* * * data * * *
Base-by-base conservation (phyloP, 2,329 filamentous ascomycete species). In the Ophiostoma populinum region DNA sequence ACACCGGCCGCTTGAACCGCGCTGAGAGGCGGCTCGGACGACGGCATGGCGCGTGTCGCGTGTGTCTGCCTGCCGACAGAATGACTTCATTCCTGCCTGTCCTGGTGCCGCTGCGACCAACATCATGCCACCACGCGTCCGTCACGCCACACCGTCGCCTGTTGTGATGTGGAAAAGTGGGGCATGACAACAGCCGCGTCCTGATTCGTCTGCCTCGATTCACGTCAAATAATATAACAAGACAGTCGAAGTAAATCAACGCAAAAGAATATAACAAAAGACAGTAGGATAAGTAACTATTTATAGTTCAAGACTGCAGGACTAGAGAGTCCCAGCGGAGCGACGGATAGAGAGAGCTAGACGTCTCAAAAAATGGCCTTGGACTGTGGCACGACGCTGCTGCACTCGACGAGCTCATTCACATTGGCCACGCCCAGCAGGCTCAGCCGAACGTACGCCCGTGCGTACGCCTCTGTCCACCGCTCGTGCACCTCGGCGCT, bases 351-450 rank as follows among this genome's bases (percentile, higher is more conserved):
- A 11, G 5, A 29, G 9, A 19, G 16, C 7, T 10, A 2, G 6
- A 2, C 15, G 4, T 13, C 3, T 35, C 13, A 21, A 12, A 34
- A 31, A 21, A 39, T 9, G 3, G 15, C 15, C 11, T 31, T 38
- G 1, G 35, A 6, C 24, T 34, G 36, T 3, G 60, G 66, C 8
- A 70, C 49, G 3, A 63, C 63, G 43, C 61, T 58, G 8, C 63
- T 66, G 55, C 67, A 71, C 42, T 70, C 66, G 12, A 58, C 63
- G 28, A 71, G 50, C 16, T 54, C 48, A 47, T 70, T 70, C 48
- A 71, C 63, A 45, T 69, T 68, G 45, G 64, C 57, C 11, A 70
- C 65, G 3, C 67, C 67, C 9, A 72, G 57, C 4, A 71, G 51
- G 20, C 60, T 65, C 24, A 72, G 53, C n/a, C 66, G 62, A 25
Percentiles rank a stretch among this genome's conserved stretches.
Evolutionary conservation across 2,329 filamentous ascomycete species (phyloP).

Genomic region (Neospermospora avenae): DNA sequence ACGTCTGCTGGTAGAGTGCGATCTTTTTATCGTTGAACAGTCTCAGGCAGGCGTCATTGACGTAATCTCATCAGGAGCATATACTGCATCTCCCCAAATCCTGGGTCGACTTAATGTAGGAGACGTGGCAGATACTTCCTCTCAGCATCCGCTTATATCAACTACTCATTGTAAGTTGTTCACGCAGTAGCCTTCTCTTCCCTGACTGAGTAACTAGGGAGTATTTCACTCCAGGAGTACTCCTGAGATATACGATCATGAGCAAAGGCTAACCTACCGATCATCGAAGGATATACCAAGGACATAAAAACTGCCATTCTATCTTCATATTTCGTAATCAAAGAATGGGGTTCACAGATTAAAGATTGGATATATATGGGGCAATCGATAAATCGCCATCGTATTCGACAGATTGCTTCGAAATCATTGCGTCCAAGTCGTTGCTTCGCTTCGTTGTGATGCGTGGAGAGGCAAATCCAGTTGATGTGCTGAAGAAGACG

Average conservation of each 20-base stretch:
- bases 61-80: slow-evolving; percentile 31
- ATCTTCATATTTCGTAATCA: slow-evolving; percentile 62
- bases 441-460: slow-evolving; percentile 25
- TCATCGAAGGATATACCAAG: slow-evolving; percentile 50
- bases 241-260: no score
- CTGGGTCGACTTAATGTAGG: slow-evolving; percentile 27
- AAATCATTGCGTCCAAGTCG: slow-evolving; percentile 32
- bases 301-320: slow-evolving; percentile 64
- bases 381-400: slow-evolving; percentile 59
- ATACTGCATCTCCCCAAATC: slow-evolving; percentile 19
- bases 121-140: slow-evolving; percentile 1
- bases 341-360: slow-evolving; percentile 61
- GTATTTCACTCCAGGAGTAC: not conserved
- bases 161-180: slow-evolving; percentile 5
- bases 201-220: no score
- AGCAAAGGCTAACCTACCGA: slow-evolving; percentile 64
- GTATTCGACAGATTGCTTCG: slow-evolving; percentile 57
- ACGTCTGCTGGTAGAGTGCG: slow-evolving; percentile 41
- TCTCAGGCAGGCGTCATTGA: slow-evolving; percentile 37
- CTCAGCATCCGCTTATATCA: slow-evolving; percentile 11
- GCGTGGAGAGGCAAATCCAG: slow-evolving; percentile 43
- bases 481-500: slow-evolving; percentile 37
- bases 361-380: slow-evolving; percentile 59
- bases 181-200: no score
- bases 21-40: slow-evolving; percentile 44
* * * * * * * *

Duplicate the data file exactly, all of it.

Base-by-base conservation (phyloP, 2,329 filamentous ascomycete species). In the Ophiostoma populinum region DNA sequence ACACCGGCCGCTTGAACCGCGCTGAGAGGCGGCTCGGACGACGGCATGGCGCGTGTCGCGTGTGTCTGCCTGCCGACAGAATGACTTCATTCCTGCCTGTCCTGGTGCCGCTGCGACCAACATCATGCCACCACGCGTCCGTCACGCCACACCGTCGCCTGTTGTGATGTGGAAAAGTGGGGCATGACAACAGCCGCGTCCTGATTCGTCTGCCTCGATTCACGTCAAATAATATAACAAGACAGTCGAAGTAAATCAACGCAAAAGAATATAACAAAAGACAGTAGGATAAGTAACTATTTATAGTTCAAGACTGCAGGACTAGAGAGTCCCAGCGGAGCGACGGATAGAGAGAGCTAGACGTCTCAAAAAATGGCCTTGGACTGTGGCACGACGCTGCTGCACTCGACGAGCTCATTCACATTGGCCACGCCCAGCAGGCTCAGCCGAACGTACGCCCGTGCGTACGCCTCTGTCCACCGCTCGTGCACCTCGGCGCT, bases 351-450 rank as follows among this genome's bases (percentile, higher is more conserved):
- A 11, G 5, A 29, G 9, A 19, G 16, C 7, T 10, A 2, G 6
- A 2, C 15, G 4, T 13, C 3, T 35, C 13, A 21, A 12, A 34
- A 31, A 21, A 39, T 9, G 3, G 15, C 15, C 11, T 31, T 38
- G 1, G 35, A 6, C 24, T 34, G 36, T 3, G 60, G 66, C 8
- A 70, C 49, G 3, A 63, C 63, G 43, C 61, T 58, G 8, C 63
- T 66, G 55, C 67, A 71, C 42, T 70, C 66, G 12, A 58, C 63
- G 28, A 71, G 50, C 16, T 54, C 48, A 47, T 70, T 70, C 48
- A 71, C 63, A 45, T 69, T 68, G 45, G 64, C 57, C 11, A 70
- C 65, G 3, C 67, C 67, C 9, A 72, G 57, C 4, A 71, G 51
- G 20, C 60, T 65, C 24, A 72, G 53, C n/a, C 66, G 62, A 25
Percentiles rank a stretch among this genome's conserved stretches.
Evolutionary conservation across 2,329 filamentous ascomycete species (phyloP).

Genomic region (Neospermospora avenae): DNA sequence ACGTCTGCTGGTAGAGTGCGATCTTTTTATCGTTGAACAGTCTCAGGCAGGCGTCATTGACGTAATCTCATCAGGAGCATATACTGCATCTCCCCAAATCCTGGGTCGACTTAATGTAGGAGACGTGGCAGATACTTCCTCTCAGCATCCGCTTATATCAACTACTCATTGTAAGTTGTTCACGCAGTAGCCTTCTCTTCCCTGACTGAGTAACTAGGGAGTATTTCACTCCAGGAGTACTCCTGAGATATACGATCATGAGCAAAGGCTAACCTACCGATCATCGAAGGATATACCAAGGACATAAAAACTGCCATTCTATCTTCATATTTCGTAATCAAAGAATGGGGTTCACAGATTAAAGATTGGATATATATGGGGCAATCGATAAATCGCCATCGTATTCGACAGATTGCTTCGAAATCATTGCGTCCAAGTCGTTGCTTCGCTTCGTTGTGATGCGTGGAGAGGCAAATCCAGTTGATGTGCTGAAGAAGACG

Average conservation of each 20-base stretch:
- bases 61-80: slow-evolving; percentile 31
- ATCTTCATATTTCGTAATCA: slow-evolving; percentile 62
- bases 441-460: slow-evolving; percentile 25
- TCATCGAAGGATATACCAAG: slow-evolving; percentile 50
- bases 241-260: no score
- CTGGGTCGACTTAATGTAGG: slow-evolving; percentile 27
- AAATCATTGCGTCCAAGTCG: slow-evolving; percentile 32
- bases 301-320: slow-evolving; percentile 64
- bases 381-400: slow-evolving; percentile 59
- ATACTGCATCTCCCCAAATC: slow-evolving; percentile 19
- bases 121-140: slow-evolving; percentile 1
- bases 341-360: slow-evolving; percentile 61
- GTATTTCACTCCAGGAGTAC: not conserved
- bases 161-180: slow-evolving; percentile 5
- bases 201-220: no score
- AGCAAAGGCTAACCTACCGA: slow-evolving; percentile 64
- GTATTCGACAGATTGCTTCG: slow-evolving; percentile 57
- ACGTCTGCTGGTAGAGTGCG: slow-evolving; percentile 41
- TCTCAGGCAGGCGTCATTGA: slow-evolving; percentile 37
- CTCAGCATCCGCTTATATCA: slow-evolving; percentile 11
- GCGTGGAGAGGCAAATCCAG: slow-evolving; percentile 43
- bases 481-500: slow-evolving; percentile 37
- bases 361-380: slow-evolving; percentile 59
- bases 181-200: no score
- bases 21-40: slow-evolving; percentile 44